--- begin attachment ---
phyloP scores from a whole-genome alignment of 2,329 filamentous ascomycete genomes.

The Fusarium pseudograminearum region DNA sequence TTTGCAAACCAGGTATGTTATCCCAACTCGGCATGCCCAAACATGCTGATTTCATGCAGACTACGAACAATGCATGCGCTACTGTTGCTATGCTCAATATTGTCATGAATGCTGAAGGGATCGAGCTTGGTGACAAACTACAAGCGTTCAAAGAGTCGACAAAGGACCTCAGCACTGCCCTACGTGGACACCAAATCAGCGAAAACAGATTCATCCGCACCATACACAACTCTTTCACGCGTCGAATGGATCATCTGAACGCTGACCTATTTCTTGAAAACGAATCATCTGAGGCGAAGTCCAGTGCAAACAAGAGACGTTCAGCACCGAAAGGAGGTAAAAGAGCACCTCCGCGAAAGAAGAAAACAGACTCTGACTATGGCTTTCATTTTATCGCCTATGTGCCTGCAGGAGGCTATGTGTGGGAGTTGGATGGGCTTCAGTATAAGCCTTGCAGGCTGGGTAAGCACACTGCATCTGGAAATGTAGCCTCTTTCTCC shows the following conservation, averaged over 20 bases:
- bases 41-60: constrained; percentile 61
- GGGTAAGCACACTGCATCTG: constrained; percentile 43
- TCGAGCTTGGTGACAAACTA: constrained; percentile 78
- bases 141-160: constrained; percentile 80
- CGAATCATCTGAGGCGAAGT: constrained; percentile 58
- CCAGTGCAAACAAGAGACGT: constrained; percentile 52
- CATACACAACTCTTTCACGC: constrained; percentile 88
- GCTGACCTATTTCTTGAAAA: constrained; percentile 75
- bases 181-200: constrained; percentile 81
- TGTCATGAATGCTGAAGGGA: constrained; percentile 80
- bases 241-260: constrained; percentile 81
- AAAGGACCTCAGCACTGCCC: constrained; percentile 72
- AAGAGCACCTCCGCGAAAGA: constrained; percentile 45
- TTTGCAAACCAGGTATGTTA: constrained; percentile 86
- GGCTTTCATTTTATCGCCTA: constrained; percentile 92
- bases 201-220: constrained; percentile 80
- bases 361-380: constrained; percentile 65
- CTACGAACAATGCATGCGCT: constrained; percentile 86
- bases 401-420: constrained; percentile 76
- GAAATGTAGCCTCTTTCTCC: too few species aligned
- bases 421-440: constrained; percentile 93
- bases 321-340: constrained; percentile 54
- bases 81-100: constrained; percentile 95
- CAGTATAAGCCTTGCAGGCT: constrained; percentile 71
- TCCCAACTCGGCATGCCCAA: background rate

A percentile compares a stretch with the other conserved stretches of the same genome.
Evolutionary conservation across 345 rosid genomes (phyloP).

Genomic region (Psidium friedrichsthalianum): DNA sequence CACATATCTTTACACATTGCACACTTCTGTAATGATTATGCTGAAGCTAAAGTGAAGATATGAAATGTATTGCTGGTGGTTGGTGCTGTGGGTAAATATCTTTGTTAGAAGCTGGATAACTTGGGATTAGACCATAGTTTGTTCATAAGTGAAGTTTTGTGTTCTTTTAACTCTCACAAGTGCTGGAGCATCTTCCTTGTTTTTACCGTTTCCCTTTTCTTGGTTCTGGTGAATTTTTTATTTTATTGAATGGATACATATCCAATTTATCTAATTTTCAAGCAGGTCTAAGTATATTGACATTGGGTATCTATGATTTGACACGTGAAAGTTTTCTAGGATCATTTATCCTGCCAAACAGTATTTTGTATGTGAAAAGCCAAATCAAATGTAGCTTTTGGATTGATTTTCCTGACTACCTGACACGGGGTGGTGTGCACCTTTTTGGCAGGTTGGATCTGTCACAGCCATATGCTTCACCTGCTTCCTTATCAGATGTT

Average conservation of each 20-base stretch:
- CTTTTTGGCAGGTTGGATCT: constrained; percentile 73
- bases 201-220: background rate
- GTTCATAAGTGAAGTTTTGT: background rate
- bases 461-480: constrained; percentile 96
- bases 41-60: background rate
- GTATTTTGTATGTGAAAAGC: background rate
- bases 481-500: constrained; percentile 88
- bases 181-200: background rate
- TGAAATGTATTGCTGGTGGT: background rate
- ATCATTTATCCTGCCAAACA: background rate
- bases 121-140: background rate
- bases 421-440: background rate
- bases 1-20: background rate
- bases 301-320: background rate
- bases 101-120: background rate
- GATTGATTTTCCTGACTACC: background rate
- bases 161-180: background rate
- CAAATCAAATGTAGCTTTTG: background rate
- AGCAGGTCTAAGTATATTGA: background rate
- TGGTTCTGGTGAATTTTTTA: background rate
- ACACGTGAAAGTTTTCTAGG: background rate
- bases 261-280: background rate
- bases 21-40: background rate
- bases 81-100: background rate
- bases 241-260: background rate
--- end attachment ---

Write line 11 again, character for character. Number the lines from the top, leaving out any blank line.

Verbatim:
- bases 181-200: constrained; percentile 81